This week we started full day of school and we hired our last instructor (reading and writing tutor in addition to piano and speech) so everything is in place for the next few months at least, yay! In the first week there was only one meltdown with tears and I think I finally have a way to deal with it that should lessen the occurrence (hopefully). Being better organized has helped immensely.
We also went to the drive in for the first time in forever. Shang-Chi and the Legend of the Three Rings and Free Guy was the double feature and Gage was thrilled to be out past midnight, lol.
Here was my
earlier update and here’s what I’ve read since…
This puzzle was HARD even at only 500 pieces. I loved the fun shapes of the pieces, but this wasn’t a favorite. Usually I like to look at the picture of the puzzle and then put it away, not using it after I’ve started, but not so with this one. I had the picture right in front of me the whole time 😁. The guys helped a bit, but it was too challenging to be fun for them, at least til the end. Can’t wait to see what @completingthepuzzleofficial sends next! I listened to the Bill Clinton/James Patterson collaboration The President is Missing while I puzzled. It’s been a long while since I’ve read Patterson. I thought this was a fun, fast-paced read especially if you like political thrillers. A President only has a small amount of time to stop a terrorist attack, but the opposing party is slowing him down. And he has to trust the very people who put the attack in motion. Nothing groundbreaking, but still entertaining.
Do yourself a favor and get your hands on this book! Infinite Hope: A Black Artist’s Journey from WWII to Peace an autobiography by Ashley Bryan is a wonderful first hand account of his time in the war with a little of his life before and after. Scroll through the pics. Each the drawings were sketches he made during his days in the military. He would send the hundreds of sketches home when he could and just brought them out for public consumption a few years ago. In addition to the sketches, photos, and commentary, he’s included some of the letters he sent home. He was there on Omaha Beach working as a stevedore to get cargo from ship to Allied forces. His home was a foxhole he dug himself on the beach. This hero is 98 and about to receive the Maine in America Award for outstanding contribution to Maine’s role in American Art. It’s a story of war, hope, prejudice, and perseverance. If your child needs a firsthand account of someone in WWII or of racial inequality in the war this is a must read. It’s laid out so beautifully it’s sure to hold their attention. And, as an adult, I fell in love with it myself 😍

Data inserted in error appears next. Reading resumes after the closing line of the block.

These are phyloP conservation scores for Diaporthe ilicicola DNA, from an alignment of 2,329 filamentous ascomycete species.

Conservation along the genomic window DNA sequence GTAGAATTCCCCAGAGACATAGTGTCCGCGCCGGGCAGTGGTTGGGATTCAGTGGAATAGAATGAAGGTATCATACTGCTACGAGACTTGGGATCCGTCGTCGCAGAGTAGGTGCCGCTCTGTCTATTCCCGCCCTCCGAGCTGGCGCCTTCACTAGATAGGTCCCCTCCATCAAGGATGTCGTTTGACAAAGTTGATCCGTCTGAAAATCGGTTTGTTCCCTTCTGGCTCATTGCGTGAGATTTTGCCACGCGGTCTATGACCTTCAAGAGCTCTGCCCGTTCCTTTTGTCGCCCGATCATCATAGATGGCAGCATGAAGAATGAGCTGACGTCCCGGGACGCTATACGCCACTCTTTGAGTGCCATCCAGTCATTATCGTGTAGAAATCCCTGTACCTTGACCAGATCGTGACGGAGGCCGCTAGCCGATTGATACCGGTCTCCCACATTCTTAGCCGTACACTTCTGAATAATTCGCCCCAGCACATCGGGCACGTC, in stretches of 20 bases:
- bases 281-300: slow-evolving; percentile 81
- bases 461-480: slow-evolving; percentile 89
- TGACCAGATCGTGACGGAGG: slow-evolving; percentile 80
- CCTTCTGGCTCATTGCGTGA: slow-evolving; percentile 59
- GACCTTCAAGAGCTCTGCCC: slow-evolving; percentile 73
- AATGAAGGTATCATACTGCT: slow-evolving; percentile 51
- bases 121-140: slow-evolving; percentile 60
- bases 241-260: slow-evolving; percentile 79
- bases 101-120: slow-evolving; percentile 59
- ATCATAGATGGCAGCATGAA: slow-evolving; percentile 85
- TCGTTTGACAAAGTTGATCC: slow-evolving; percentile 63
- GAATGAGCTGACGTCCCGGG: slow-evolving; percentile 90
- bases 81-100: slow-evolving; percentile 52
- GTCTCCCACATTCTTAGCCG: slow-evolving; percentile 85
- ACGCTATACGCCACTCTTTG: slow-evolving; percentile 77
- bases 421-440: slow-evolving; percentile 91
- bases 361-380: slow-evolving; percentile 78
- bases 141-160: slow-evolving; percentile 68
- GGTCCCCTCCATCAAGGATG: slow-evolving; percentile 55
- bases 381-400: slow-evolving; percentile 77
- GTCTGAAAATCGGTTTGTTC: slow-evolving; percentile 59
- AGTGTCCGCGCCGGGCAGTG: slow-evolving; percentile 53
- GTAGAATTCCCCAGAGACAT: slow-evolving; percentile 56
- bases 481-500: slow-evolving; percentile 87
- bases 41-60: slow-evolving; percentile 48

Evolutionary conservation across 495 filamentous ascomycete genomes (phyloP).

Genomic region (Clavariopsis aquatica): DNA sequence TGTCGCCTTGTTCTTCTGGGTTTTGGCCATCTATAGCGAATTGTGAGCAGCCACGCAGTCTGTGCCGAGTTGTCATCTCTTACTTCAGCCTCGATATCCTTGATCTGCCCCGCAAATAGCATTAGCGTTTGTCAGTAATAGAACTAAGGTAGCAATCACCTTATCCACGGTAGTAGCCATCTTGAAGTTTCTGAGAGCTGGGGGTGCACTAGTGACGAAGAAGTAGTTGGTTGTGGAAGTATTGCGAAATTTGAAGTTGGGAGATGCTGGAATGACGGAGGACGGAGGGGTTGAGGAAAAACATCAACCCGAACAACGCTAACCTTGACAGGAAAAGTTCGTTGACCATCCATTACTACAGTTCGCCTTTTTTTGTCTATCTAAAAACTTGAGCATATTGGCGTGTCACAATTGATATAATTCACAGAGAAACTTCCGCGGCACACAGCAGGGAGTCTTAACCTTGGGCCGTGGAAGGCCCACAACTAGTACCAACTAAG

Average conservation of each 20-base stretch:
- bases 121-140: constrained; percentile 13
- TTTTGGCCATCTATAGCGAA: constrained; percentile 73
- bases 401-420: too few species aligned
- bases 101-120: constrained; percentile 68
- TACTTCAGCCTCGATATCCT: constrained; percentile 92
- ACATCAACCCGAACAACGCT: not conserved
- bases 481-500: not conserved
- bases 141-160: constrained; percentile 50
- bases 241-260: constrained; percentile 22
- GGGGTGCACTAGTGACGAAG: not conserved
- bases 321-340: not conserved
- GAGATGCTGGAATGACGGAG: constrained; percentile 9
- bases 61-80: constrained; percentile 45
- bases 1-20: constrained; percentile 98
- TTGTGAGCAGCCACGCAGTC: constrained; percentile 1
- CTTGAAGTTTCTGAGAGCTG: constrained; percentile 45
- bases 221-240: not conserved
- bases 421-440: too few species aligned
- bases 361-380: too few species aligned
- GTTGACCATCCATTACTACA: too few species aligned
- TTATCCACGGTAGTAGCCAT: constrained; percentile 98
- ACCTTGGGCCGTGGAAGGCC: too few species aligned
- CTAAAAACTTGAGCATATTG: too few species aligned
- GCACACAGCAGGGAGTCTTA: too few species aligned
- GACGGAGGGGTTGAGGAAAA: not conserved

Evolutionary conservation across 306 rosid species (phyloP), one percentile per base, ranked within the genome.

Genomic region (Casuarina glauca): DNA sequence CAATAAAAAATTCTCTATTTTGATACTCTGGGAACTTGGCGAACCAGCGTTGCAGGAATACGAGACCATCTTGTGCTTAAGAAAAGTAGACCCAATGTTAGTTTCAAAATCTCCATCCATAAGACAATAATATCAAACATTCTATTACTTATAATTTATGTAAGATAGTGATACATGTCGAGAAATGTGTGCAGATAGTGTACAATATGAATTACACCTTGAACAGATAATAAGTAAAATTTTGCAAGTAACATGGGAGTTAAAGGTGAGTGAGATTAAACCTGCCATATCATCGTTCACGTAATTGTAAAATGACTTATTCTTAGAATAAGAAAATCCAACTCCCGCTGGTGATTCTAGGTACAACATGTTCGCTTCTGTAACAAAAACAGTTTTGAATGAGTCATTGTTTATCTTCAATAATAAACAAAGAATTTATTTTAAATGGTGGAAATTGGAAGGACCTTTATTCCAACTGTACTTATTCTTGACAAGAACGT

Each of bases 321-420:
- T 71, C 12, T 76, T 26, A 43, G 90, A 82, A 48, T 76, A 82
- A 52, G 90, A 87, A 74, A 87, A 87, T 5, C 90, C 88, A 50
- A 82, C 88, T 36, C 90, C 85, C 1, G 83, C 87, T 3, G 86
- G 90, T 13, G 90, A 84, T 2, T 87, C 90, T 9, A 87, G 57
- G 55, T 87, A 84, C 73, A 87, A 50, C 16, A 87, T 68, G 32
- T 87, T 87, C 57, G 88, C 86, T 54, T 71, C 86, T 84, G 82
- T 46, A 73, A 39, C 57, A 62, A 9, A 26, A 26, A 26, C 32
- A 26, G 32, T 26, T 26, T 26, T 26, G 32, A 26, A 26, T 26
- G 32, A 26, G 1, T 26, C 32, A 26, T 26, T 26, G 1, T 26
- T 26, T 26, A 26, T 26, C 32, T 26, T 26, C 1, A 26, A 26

Gage and I used both of these week for our morning journal, finishing up both yesterday. I checked out both when I reserved the Ashley Bryan autobiography that I raved about yesterday. I love his illustrations. The Night Has Ears, African Proverbs was a selection of very short proverbs, each attributed to a tribe, and a beautiful illustration taking up most of the page. A few we choose for our daily quotes… “There is no one-way friendship.” Maasai “No One knows the story of tomorrow’s dawn.” Ashanti Sail Away poems by Langston Hughes and illustrations by Ashley Bryan was a nice, small poetry collection for kids, bite-sized really. I’m not a poetry person 🤷🏻♀️ but I do keep sharing it with Gage hoping he’ll pick it up better than I ever have. The jury’s still out.
It’s always good to read a book from my TBR piles. I get a lot of books from the library and get a few more from publishers or book tours, but that means that my pile of books to read just grows and grows. The Perfect Girl is a thriller about 17 year old music prodigy Zoe, who was hiding from her earlier big mistake. She and her mother tried to escape what Zoe had done, but the past finally caught up to their new life. This was told from multiple viewpoints, also going back and forth between then and now. This was a solid thriller with an ending that satisfied. I didn’t find any of the characters likable enough to care too much, but it works as a domestic character study with a twist.